and other mental health issues, bone loss, infections and immune dysfunction, wounds and a high burden of suffering. Managing the PMV patient requires careful consideration and management of each of these issues. Success is less about the manipulation of the ventilator and more about careful de-escalation of acute critical care strategies and an incremental movement toward restoration of “normalcy.”
PMV patients do well and recover in long-term acute care (ltac) hospitals due to the specialized approach and care given to this group of patients who have failed weaning in the acute care setting. LTAC hospitals specialize in the care of these patients as they are placed in an environment with clinicians who are experienced with structured therapeutic processes and allow the patient time to regain strength and treat medical issues that are hampering the weaning process. The strategies for successful weaning of CCIS patients in an LTAC hospital setting are simple and straightforward. The execution of these strategies requires skill and expertise, diligence and hard work. The foundation for weaning the PMV patient includes: MiniMizing sedation, Maintaining nutrition and MaxiMizing Mobility. The “3M approach” of minimizing, maintaining and maximizing is a simple approach to treating a complex medical condition. The acute care
our hospitals are part of select medical’s network of more than 100 long-term acute care hospitals. Prolonged Mechanical Ventilation in the chronic critically ill Patient
First Generation H1 antagonists such as Benadryl (diphenhydramine), Vistaril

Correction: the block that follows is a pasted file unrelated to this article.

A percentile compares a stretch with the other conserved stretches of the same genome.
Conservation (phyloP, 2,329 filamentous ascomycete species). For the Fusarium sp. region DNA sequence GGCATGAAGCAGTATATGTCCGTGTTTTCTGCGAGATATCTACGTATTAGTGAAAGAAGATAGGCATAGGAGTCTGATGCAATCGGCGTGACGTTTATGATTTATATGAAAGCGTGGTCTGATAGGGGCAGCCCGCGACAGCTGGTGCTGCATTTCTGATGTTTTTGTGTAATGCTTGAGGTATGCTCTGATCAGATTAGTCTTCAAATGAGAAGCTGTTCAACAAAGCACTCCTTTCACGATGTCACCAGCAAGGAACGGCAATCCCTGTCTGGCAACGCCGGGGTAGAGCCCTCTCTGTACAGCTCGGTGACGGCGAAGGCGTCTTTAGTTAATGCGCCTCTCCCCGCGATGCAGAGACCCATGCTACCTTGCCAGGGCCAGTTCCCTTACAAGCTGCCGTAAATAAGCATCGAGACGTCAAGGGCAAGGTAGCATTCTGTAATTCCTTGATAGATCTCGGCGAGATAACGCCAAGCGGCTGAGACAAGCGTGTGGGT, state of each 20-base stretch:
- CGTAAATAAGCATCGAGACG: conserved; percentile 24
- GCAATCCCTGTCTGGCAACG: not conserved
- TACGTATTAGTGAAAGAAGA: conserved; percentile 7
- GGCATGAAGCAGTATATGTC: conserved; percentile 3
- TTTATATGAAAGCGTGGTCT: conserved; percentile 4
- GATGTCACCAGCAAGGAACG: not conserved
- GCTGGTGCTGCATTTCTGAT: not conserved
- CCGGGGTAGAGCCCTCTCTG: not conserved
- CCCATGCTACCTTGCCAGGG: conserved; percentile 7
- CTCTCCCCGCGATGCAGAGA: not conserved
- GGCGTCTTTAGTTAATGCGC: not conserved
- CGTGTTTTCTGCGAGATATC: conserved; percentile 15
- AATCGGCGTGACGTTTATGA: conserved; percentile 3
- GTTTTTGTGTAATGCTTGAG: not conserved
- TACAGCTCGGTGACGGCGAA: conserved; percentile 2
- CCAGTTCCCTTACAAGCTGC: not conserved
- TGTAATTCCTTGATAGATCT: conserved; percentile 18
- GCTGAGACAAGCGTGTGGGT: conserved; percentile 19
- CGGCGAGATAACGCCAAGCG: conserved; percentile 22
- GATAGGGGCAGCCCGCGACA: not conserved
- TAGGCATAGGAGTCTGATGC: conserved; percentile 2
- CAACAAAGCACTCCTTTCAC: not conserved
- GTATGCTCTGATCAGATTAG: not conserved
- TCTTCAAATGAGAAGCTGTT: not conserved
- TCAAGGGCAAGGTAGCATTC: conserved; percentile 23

SucceSSFul weaning ProtocolS require :
(Atarax) and Tavist (chlorphenirame) and antiemetics such as Phenergan
• Endorsement and support by the pulmonologists.
(promethazine) and Compazine (prochlorperazine) are medications that should be
• Straightforward and simple criteria for a wean trial. There should
stopped due to sedative side and/or anticholinergic effects. Alternative medications
be more than five pulmonary-related criteria and an evaluation of
that can be used without sedation as a side effect are Claritin for H1 antagonism
and Zofran as an antiemetic. Further evaluation in medication reduction in the PMV
• Execution of the protocol in a competent and predictable
patient is considering discontinuation of drugs that produce CNS depression such as
clonidine and triyclclic antidepressants. Treatment of anxiety disorders not a result of insufficient ventilator support should be given oral dosing in the same manner
the Following rePreSentS an exaMPle
used to treat the anxiety in the outpatient setting. Large doses and parenteral
oF a Very SucceSSFul Protocol :
administration should be avoided as it may lead to confusion, delirium or respiratory instability.
Management of the mechanical ventilator should consist of the patient having a resting respiratory rate between 15 to 25 breaths per minute. The actual mode